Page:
|Volume 49 Number 3, March 2, 2019||ARCHIVE||HOME||JBCENTRE||SUBSCRIBE|
South Tyneside NHS Foundation Trust and City Hospitals Sunderland NHS Foundation Trust Boards agreed a merger in December 2018. They are working with their business case to get approval from NHS Improvement, with their target that the merger will come into operation on April 1, 2019. The Save South Tyneside Hospital Campaign is part of the movement among organisations, staff and members of the public who opposed the merger in an "engagement" process last year.
Among the concerns are that the timing of the merger was not a coincidence. It will facilitate the "Path to Excellence", the downgrading and closure of services at South Tyneside Hospital, by removing structures in South Tyneside such as governors and joint union representation that serve to protect staff and services, and that give the people of South Tyneside and Sunderland a louder voice in their respective Hospital services. Also, the overwhelming majority of Unison members, the largest union at South Tyneside District Hospital, had previously voted against the merger during the "engagement" process in an indicative ballot organised by the union. Both Trusts had referred to the merger as "removing unnecessary organisational boundaries" in making changes to services. The concerns on the merger have been ignored, with the Trust CEO Ken Bremner declaring that the merger had been "unanimously backed" by NHS partners.
What is clear is that there are increasing numbers of Trust mergers and takeovers in the NHS in England, like the one in South Tyneside and Sunderland, which are accompanying the increasing cuts to hospital budgets. These are being led and encouraged by the government, NHS England and NHS Improvement as part of their overall aim for the NHS, and they intend to try to remove all obstacles to this direction of travel. The "long-term plan" for the NHS, which was announced by Theresa May and NHS England on January 7, continues the whole direction for mergers and takeovers of smaller hospitals Trusts by larger ones and says they "will support trusts that wish to explore formal mergers to embed these benefits". The "long-term plan" also said "we propose to remove the Competition and Markets Authority's duties, introduced by the 2012 Act, to intervene in NHS provider mergers."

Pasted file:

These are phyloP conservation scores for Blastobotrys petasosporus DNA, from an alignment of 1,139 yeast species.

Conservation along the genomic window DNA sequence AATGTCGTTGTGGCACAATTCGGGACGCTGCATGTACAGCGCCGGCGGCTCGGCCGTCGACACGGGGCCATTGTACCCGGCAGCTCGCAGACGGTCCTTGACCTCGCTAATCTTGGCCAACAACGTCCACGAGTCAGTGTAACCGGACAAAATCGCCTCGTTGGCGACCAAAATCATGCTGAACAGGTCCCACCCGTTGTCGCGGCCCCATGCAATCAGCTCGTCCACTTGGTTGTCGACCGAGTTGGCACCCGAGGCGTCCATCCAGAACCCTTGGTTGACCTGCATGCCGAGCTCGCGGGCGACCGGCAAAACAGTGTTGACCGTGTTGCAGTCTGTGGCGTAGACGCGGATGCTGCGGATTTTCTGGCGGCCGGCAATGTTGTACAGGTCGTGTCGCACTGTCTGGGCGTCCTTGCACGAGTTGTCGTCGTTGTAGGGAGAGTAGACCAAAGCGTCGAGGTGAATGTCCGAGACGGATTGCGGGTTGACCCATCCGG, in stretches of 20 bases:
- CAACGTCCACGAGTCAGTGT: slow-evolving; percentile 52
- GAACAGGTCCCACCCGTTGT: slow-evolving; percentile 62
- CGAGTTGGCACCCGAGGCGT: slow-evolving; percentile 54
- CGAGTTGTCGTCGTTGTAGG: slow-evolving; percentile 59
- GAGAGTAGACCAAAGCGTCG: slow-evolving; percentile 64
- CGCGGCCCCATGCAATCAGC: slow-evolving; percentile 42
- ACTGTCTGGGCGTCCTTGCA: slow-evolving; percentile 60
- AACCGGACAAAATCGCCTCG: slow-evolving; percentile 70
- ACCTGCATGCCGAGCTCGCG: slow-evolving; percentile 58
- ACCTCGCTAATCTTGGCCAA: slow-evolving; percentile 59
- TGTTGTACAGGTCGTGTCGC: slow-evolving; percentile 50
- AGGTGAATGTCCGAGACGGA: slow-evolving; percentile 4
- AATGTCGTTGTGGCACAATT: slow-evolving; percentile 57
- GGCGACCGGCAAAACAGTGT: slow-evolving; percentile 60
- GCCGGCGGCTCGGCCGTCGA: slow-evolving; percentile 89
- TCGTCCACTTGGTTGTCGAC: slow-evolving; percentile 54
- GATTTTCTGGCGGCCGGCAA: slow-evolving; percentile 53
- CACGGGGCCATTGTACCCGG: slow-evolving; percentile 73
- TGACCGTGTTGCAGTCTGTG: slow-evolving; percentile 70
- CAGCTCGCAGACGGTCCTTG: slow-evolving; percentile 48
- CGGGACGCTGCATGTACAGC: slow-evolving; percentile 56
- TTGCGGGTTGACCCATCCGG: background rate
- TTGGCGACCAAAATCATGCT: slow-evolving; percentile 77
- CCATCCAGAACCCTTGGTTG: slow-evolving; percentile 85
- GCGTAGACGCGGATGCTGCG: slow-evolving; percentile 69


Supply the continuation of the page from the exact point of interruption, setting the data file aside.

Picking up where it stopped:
On January 19, twelve days after this announcement, the Competition and Markets Authority (CMA)  itself responded by publishing an Economics Working Paper entitled "Does hospital competition reduce rates of patient harm in the English NHSi ". The paper said that "hospital mergers in concentrated areas without offsetting clinical benefits could significantly increase rates of patient harm".
For example, the paper points out: "Our main estimate is that a hypothetical future merger between two geographically proximate hospitals would, on average and assuming no offsetting clinical benefits are unlocked by the merger, result in a 41% increase in harm rates. The magnitude of the effect is significantly greater where few competitors remain post-merger, and smaller when several alternatives for patients remain. This effect is robust to a number of alternative specifications and holds also when we consider in-hospital mortality."